Sunday, 13 January 2008

The Great Theodolite

Whilst I was in Cape Town over Christmas I had the honour to visit Richard Wonnacott at the South African Surveys and Mapping Directorate, based in Cape Town.

I was last there in 1995 and found they had one of the Great Theodolites. I couldn't resist a revisit.

Richard kindly showed me round their exhibition which contains far more than just the 36" theodolite. It's a treasure trove of historical survey instrumentation varying from a very early theodolite, to a Gunter's chain, a Millionar (I'd never heard of one of those before), an MRA1, Wild T3 and T4 (which funnily enough had the labels round the wrong way but no-one had noticed for years!) and some Maclear artifacts.

There was also an interesting exhibition on the Struve Arc, put together by the one and only Jim Smith.

More on the history of geodetic surveying in South Africa can be found here.

The piece de resistance for me was seeing the Great Theodolite.

In my piece for Geomatics World recently I called it the 'Everest Theodolite' and was politely e-mailed by Jim Smith who corrected my terminology. It's one of 6 Great Theodolites ever built. The first was built for Great Triangulation of Great Britain in 1787. After this 5 further theodolites were made. The second for the Board of Ordnance (cf Ordnance Survey) (1791), the third (c1797) for Swiss Surveying, the fourth (c1802) and fifth (1830) for the East India Company for the Trigonometrical Survey of India and the final one (1867) for India but relocated to the Cape in the late 19th century. I have my dates slightly adrift but I'm grateful to both Jim and Richard for sending me papers by Jane Insley (Science Museum) which I read with interest.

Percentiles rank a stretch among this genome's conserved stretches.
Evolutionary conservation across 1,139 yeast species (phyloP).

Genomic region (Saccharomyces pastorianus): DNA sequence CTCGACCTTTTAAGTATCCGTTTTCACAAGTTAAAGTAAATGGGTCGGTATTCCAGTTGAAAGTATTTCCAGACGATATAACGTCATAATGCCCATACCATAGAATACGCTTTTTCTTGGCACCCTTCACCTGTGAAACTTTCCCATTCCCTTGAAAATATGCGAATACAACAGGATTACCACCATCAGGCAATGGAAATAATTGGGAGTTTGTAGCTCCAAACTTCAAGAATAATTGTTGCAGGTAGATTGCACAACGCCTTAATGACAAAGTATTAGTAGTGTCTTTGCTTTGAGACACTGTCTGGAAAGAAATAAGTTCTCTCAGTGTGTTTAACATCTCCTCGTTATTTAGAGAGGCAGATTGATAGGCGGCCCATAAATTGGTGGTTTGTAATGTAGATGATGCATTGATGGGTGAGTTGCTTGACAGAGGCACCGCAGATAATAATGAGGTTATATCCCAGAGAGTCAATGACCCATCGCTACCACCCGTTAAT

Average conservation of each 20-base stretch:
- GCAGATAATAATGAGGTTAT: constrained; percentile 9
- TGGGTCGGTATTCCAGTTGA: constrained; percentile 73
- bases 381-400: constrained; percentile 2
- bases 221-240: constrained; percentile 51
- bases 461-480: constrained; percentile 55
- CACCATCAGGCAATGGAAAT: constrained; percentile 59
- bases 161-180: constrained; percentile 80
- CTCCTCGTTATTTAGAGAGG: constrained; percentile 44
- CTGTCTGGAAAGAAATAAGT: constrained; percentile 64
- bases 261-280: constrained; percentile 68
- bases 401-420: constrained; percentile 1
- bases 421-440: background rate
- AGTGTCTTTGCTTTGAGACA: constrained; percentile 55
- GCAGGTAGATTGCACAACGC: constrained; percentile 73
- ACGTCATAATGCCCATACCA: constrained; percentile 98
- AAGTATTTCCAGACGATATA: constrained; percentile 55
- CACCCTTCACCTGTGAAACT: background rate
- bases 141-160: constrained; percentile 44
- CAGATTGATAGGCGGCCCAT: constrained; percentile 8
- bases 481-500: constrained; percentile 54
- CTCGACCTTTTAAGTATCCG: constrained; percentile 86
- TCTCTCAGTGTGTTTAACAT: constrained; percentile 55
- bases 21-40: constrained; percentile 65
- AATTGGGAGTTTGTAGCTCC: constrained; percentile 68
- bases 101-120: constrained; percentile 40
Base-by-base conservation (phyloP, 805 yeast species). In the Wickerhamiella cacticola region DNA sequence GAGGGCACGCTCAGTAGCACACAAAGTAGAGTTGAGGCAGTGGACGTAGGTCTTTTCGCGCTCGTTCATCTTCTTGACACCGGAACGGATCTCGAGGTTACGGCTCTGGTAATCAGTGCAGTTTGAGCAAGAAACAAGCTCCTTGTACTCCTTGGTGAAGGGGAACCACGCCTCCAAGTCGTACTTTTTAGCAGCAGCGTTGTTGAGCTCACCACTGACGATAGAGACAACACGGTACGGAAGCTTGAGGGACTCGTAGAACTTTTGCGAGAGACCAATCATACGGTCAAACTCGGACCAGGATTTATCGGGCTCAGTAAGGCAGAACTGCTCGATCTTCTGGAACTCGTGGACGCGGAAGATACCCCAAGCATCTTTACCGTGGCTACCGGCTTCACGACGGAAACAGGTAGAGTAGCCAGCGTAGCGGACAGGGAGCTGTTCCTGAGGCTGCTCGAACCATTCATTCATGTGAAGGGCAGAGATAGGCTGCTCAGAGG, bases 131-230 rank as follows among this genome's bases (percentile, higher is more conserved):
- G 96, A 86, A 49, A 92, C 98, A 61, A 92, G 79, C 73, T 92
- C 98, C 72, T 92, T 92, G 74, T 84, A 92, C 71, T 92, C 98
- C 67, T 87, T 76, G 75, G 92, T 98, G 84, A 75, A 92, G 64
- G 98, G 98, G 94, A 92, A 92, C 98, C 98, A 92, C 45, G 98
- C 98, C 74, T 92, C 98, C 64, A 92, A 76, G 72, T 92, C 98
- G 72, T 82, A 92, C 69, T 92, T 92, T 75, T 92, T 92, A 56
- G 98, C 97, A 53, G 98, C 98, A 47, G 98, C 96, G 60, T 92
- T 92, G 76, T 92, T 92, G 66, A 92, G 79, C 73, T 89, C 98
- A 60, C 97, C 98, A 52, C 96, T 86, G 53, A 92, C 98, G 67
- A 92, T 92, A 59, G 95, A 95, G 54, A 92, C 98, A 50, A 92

The only problem with revisiting this theodolite is that I now want to see the rest! They haven't all survived. The first was melted in a fire when the Ordnance Survey HQ, Southampton, was bombed in 1940. The second is in the Science Museum, London. Scraps of the third are in private hands. The fourth is in Dehra Dun courtesy of the Survey of India and the fifth in Calcutta. And the sixth is obviously in Cape Town. Looks like I need a trip to India. wink

1 comment:

Dad said...

Thank you for the new picture